.380 is 0.49 cc, with the OAL of the brass being 0.680"

I am certainly no historian of calibers, and hopefully another member can offer more informative comments for you sir. But I suspect the .38 Spc was developed by lengthening the S&W case substantially and using it's lead bullets as they do take the same diameter projectiles.

But most likely you two may be thinking this is the same as the Spc and it is not sir. I had a friend who bought a J frame Smith revolver chambered for this round 3+ decades ago. He thought he was buying the Spc caliber, and was confused when a .38 Spc round would not allow the cylinder to close and fire. I had to reload all of his ammo for the round and he opted to get rid of that one and replace it with a J frame in .38 Spc asap. He was a police reserve and wanted a back up revolver for duty and off duty use.

Reloading the caliber reminded me a great deal of reloading the .380acp round - a lot of work and not much fun, lol. In fact for comparion, the useful case capacity of .380 acp is 0.49cc, with OAL of brass .680" (also added above).

If your friend is looking for a good deal on a shooter, my advice would be for him to pass this one up. I know nothing about the manufacturer, and suspect spare parts would be very difficult to locate if not impossible now.

Not a very helpful answer, but I hope it at least gives you some feel for what to tell your buddy.

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Old 10-09-2007, 12:39 PM   #4
Join Date: Nov 2005
Location: East Texas Near Jasper, TX
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U.S. Revolver Co.

Thanks. I don't have the slightest idea what Steve wants to do with this handgun, but my guess until I talk to him again is that he wants to put it back sort of like a collector, maybe to sell it later at a profit, or to pass it on to his boy who is about 10 years old for an investment.

Go to this site for a picture of the pistol.

http://www.southeasttexas.com/classified....0&type=gen eral

I trust none of you will buy it out from under him so to speak if you deem it a good buy. However,

from what twoguns and Brian D said I gather it is not a good buy.


Edit. It looks like the above link will not work. It is a top break revolver to answer Brain D's question. If any of you really want to look at a picture, go to http://www.southeasttexas.com, click on classifieds, then firearms, and go down to No. 29.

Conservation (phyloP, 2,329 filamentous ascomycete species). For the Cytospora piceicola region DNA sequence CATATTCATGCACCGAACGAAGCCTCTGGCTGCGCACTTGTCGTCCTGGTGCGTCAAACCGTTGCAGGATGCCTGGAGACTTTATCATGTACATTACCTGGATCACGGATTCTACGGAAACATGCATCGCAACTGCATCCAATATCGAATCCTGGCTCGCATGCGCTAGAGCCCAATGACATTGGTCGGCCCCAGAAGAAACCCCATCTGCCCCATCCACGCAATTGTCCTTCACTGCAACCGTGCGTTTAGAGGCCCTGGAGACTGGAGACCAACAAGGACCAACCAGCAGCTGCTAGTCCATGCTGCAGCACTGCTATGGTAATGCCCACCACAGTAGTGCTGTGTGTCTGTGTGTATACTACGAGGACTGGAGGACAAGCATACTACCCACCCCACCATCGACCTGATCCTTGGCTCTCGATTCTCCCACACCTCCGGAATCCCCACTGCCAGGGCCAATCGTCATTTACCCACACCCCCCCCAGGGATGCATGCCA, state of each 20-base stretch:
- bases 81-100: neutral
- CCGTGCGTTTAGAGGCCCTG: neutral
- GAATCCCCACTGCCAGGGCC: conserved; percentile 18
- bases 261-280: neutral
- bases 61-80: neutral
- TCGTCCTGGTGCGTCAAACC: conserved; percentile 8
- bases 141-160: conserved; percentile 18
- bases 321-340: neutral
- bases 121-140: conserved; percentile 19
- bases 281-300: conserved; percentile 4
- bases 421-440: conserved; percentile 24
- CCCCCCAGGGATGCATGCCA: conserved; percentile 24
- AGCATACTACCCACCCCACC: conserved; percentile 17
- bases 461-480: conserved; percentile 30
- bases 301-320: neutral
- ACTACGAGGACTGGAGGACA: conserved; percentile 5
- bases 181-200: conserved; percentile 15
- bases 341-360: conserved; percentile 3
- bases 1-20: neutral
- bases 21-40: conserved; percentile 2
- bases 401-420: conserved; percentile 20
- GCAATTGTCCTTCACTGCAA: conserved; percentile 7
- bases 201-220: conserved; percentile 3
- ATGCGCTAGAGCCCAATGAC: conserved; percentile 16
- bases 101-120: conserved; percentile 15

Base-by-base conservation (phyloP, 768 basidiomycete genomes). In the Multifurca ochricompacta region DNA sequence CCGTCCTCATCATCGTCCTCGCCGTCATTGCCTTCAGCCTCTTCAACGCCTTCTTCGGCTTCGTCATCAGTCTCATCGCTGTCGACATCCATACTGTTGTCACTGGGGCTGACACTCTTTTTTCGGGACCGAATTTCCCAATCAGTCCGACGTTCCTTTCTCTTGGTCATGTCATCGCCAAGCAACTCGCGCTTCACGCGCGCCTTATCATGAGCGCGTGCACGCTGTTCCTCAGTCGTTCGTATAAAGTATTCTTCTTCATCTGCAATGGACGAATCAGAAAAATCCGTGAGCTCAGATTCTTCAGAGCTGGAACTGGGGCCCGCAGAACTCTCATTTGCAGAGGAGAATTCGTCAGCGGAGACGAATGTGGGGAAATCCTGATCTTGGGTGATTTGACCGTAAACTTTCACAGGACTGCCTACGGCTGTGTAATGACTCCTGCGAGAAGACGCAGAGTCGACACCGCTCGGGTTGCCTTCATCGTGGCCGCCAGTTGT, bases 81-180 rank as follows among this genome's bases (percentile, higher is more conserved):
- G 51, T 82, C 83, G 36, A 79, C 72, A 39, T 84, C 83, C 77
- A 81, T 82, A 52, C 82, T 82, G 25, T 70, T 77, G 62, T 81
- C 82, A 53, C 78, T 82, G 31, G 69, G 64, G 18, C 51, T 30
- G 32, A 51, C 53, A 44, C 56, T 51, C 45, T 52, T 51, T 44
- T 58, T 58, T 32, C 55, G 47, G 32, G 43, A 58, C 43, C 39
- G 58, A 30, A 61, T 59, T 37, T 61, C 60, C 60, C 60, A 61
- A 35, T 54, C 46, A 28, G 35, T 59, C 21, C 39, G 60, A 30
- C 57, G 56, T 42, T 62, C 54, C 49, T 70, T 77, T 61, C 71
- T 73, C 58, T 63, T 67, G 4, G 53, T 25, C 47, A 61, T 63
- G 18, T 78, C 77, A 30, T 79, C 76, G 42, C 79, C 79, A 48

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Old 10-09-2007, 03:50 PM   #5
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U.S. Revolver Co.

The .38 S&W was first used in the 'Baby Russian' in 1876. Being inside lubricated, it was a big improvement over the Colt rounds and the CF/RF generics. The case is shorter but larger in diameter than the .38 Special. Lots of them were made in WWII for the British, and later rechambered for .38 Special. The brass comes out with a step on it and sometimes splits.

.38S&W is still commercially loaded, but is nearly $30 a box.

The .38 Colt New Police is identical except loaded with a slightly heavier (150gr) bullet with a small flat on the nose. No longer made.

In a S&W or Colt solid frame, it's one of my favorite rounds for rambling around in the woods. Adequate for small game, and if you feel like plinking a bit it doesn't split your eardrums. Bit light for defense, though a hardcast Keith bullet at 650FPS will certainly get their attention.

My I frame Terrier is really _cute_ compared to a J frame snub and very popular with LOLITS taking a CCW course. No buck, no roar, no blisters. Have a devil of a time getting it back.

Also have a J frame Terrier, a prewar Regulation Police, and a .38-200 Military and Police made for the Brits during WWII. Traded the Baby Russian I had to a friend who has coveted it for years.

Hope this helps a little.